Social Icons


Exercises for Six-Pack Abs

A set of well-defined abs is pleasing to the eye, epitomizing strength and vitality in many cultures. However, developing a powerful midsection is about more than just looking good. It is true that strong abs help to bring a person's body into alignment, improving posture and creating a "lean" appearance. However, keeping your midsection slim and fit can also assist in preventing the onset of certain illnesses like glucose intolerance, coronary disease, diabetes and hypertension. Strengthening your abdominal wall, overall, is an effort that returns considerable gains in terms of looks, health and well-being.

Work Ethic
Maximizing the potential of your abdominal evolution requires more than executing scores of traditional crunches and sit-ups. The front, side and internal core must be consistently shocked and challenged to achieve results. This means that a wide variety of work is imperative to any ab-building routine. Only an assortment of exercises that attack the core from all angles will be sufficient in creating the look you desire.

Roman Chairs
This exercise is targeted toward sculpting the upper abs. Sit on a stool or bench, with your feet under a stable object for leverage. Cross your arms in front of your chest, and decline your torso to a 45-degree angle. Roll your abdomen in, drawing your chest forward and down toward your hips. Reverse the motion, and repeat. The appropriate number of repetitions will vary from person to person. However, a strong pull in the upper abdominal region will indicate you have stressed the muscles significantly.

Reverse Crunch
This simple movement can add tremendous value to any routine. Reverse crunches center on tightening the lower abdomen, a "trouble area" for many people. Lie on your back with your knees bent, feet flat on the ground. Position your arms to be straight down along your sides. Lift your feet so that your shins are turned toward the ceiling. Tuck your chin and, using the lower abs, roll your knees back toward your chest. When you have brought the knees back as far as possible, pause for a moment before rolling them back out. Attempt to complete at least 15 repetitions.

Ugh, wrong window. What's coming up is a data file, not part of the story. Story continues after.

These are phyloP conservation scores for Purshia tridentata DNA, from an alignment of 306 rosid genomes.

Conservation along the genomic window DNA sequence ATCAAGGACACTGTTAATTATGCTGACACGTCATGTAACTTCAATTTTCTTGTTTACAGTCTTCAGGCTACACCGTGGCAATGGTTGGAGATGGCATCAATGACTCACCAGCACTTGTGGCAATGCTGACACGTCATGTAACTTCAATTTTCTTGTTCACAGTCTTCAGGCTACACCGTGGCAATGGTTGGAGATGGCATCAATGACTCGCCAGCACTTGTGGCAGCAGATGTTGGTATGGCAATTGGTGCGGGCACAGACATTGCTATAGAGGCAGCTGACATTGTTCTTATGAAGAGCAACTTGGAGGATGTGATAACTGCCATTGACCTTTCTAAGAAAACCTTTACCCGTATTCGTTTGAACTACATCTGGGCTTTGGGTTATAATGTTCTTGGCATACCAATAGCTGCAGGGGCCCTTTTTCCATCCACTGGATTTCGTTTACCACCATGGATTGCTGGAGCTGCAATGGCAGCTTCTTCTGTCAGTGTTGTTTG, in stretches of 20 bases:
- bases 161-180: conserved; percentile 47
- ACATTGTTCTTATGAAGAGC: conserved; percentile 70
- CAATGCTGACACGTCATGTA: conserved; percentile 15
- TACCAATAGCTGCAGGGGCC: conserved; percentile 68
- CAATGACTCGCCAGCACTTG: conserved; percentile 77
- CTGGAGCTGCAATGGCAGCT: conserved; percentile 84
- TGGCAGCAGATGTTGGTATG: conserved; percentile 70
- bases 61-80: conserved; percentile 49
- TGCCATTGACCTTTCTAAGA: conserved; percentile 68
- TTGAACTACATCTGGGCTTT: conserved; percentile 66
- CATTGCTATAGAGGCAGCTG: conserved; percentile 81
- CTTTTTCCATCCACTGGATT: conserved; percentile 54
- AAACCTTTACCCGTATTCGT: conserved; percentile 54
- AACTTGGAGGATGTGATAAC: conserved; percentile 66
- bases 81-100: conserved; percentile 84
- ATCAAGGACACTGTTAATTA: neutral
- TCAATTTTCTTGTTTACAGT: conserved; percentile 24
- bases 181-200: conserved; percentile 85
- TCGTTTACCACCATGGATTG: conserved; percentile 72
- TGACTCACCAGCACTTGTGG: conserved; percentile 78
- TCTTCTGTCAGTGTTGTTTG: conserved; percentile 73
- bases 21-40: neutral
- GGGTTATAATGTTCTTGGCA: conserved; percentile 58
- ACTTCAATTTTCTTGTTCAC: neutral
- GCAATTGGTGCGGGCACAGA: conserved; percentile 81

This exercise stretches and pulls your rectus abdominus (muscles that form the "six-pack") in a way that builds strength and stability throughout the midsection. Begin by setting a lightly weighted bar on the ground before you. Bend down and grab the bar, positioning your hands at shoulder width. Slowly roll the weight forward, until your body is extended in a straight line. Your arms should remain rigid. Extend directly out from your chest. Reverse the motion, pulling back up to the starting position with your abdominal muscles. Repeat this cycle 5 to 8 times.

Flutter Kick
Lie flat on your back, with your legs and body in a straight line. Clasp both hands behind your head, and raise your feet about 2 inches from the ground. Elevate one leg, while attempting to bring the opposite elbow in contact with its knee. Alternate, lowering that leg and raising the other, likewise bringing the second elbow across. Continue going from one side to the other in this way, until your have considerably fatigued the muscles, aligning the higher part of your ribcage.